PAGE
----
“There are people who know it, locals, and then there are people who come to the farm,” he explains, but given the lack of standardization and the stronger flavor of the cheese, “they’re often really meant for people who are looking for them.”
But for Barnier, despite the low demand and low yields, it’s essential to continue producing cheese in this ancestral way.
“First of all, gastronomically, it’s interesting,” he says. Washing the cheese gives it an even more pronounced character and flavor than iterations with a blue rind, and it also encourages the development of a wholly unique texture.
“It becomes very soft inside, completely uniform, and it cuts like butter,” he says. “And there’s a multitude, a panoply of extraordinary flavors.”
But it’s not just because it’s delicious that the Barniers persist in cultivating this local heritage.
“Historically, that’s what Picodon was, to our parents, our grandparents,” he says. “It’ll never be widely distributed, I think. But it deserves to exist. It’s kind of our heritage.”
A Community-Driven Heritage
In addition to producteurs fermiers like Barnier, Bruguier, Massaudet, and Mourier Duvignaud, Picodon is produced by six dairies that transform the milk of local farmers; some even age using the Dieulefit method, which is what makes this unique product just that slightest bit more accessible outside of the region. While this sort of production laitière is often denigrated among cheese lovers as being less artisanal, according to Bouchet, such separation of animal husbandry and cheesemaking is actually an important historic element of Picodon production.
“There are whole areas, in northern Ardèche, for example, where you almost only get producteurs laitiers,” he explains. “These are areas that are fairly difficult to access, where if there was no AOP, there would be no more milk production at all.”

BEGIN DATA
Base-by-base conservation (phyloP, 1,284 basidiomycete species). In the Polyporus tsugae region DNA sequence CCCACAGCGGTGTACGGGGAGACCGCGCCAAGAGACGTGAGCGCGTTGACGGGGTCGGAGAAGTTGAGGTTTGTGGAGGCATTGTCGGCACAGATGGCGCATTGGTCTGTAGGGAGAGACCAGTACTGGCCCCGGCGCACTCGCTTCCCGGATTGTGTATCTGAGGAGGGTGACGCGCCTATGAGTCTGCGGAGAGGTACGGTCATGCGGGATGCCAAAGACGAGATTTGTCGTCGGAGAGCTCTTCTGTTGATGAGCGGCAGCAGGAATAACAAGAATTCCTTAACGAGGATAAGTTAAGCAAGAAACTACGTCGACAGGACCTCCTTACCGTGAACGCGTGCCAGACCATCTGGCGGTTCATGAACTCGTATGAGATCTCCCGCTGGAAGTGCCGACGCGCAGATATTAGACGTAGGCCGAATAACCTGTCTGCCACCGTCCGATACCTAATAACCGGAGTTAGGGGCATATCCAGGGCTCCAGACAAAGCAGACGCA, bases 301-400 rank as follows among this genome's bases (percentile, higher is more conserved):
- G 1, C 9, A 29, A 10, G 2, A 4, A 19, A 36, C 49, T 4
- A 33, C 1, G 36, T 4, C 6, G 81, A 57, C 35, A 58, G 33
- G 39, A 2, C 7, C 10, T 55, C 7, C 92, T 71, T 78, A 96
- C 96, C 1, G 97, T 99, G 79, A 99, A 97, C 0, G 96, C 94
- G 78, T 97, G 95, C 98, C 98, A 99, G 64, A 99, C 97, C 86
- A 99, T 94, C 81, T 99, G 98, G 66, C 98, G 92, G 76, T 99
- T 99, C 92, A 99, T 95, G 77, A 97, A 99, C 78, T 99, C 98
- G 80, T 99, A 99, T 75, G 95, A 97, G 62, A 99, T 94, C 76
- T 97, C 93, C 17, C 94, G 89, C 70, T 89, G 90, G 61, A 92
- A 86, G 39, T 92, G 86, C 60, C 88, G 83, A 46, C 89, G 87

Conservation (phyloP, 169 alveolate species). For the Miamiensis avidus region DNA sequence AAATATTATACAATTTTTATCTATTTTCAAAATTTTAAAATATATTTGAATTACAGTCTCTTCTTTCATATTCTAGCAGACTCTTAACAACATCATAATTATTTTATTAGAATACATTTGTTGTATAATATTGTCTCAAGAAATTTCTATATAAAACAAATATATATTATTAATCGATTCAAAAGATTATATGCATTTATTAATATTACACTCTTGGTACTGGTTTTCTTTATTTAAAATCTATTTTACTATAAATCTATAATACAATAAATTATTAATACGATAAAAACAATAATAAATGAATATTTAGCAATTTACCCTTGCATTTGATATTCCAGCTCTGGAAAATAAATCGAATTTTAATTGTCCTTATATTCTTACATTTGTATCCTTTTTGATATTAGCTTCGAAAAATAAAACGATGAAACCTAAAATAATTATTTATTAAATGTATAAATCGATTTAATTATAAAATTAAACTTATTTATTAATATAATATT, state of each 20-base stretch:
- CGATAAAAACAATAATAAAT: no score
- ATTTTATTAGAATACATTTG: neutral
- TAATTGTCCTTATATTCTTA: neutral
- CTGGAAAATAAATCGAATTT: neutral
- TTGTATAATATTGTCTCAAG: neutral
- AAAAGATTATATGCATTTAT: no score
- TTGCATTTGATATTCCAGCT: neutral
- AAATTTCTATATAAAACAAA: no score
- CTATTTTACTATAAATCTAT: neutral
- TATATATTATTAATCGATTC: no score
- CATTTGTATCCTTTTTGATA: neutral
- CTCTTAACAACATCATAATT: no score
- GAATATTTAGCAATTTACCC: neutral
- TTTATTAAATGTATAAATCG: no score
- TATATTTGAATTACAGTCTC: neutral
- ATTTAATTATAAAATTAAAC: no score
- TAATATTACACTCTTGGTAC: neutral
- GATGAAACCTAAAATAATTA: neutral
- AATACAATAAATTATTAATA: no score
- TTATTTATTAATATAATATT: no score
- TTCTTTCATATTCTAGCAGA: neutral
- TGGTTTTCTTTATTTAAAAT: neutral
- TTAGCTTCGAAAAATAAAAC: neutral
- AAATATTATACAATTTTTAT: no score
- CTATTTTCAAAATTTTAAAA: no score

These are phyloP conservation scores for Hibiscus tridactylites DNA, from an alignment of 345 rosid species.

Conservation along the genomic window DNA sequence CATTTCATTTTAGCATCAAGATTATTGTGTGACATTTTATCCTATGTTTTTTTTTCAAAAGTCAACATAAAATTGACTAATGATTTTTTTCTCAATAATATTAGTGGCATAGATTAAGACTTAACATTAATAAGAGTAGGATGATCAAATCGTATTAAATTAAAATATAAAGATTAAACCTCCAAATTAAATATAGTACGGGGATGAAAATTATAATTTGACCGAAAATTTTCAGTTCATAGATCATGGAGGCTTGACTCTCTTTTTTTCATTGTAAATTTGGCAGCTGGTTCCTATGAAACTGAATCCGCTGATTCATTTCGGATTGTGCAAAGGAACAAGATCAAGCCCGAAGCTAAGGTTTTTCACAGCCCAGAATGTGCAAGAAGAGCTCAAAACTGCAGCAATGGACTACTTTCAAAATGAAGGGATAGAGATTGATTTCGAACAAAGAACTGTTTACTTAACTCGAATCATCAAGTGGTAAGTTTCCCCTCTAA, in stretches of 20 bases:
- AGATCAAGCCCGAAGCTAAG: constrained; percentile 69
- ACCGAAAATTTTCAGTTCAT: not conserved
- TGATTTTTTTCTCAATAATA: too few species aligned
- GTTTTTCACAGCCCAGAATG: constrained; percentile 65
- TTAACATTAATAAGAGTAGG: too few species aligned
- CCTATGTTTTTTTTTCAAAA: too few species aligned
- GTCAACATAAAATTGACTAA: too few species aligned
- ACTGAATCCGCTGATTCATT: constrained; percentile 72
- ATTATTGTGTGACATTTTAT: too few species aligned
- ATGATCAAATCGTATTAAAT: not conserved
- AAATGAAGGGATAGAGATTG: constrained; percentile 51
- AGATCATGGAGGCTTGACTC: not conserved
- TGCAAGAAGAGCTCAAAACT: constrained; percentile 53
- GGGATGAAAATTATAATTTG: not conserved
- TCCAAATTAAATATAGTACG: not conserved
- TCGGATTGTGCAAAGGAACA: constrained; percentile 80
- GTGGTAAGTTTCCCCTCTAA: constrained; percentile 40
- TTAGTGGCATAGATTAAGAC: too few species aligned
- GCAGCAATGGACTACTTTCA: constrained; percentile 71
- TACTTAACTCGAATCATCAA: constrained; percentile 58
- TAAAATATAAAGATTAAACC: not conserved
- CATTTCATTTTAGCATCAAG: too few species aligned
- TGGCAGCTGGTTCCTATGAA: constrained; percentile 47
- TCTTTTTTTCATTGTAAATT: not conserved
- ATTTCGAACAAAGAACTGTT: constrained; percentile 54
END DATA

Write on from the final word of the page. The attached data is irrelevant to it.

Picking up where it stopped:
Les Fromages Fermiers du Peytot
Les Fromages Fermiers du Peytot is not a producteur laitier, but this ager in southern Ardèche also seeks to make the lives of small local producers easier by concentrating one essential element of cheesemaking in one central location.
“We’re in the heart of the Cévennes d’Ardèche, where the roads are more tortuous, where farms are not enormous,” explains Moyersoen, whose father founded the company in the ‘80s. “And so collecting milk to make cheese was not possible here.”
Instead, he explains, this cellar is dedicated to the aging and marketing of Picodon made by 15 different farmers in the area.
The now 70-year-old patriarch Christian is still an active part of the business, but, the younger Moyersoen recounts, in 2007, “as he saw time moving forward, and despite the fact that his children were part of the company, he asked himself: ‘How can we be sure that this lasts?’”
It was then that a decision was made to transform the company into a collective, owned half by the farmers themselves and half by the 15-or-so employees who work on-site.
Moyersoen prides himself on sustaining the diversity of Picodon: young and old, blue and white.
His favorites, he says, are those with a touch of blue on their surface.
“When you age it a bit longer, it’ll take on aromas of underbrush, flavors of hazelnut,” says Moyersoen, “and then it’ll leave a bit of piquancy on the tongue that will allow you to associate it with all of the richness of the wines we produce in our area as well.”
Nevertheless, he says, each and every example of this cheese has its merits.
“It’s often said that Picodon strongly resembles the area where it’s made,” he says. “Ardèche and the Drôme are areas that are very welcoming, so that could be the softness and welcoming character of a Picodon, but in both départements, when it rains, it pours. When it’s hot, it bakes. When we’re in the mountains of the Drôme, the mountains of Ardèche, when it snows, it snows abundantly. And Picodon is the same: It can be a bit harsh, a bit piquant, a bit strong.”
To understand it best, he says, one needs only three things: “a board, a knife, and a few people to taste it with.”
Are you familiar with Picodon? Is it one of your favourites? Please share your views in the comments section below.
all images copyright the respective Picodon producers
Here you can read all articles in this column: ‘The wonder of Fromage – unveiling one French cheese at a time’ by Emily Monaco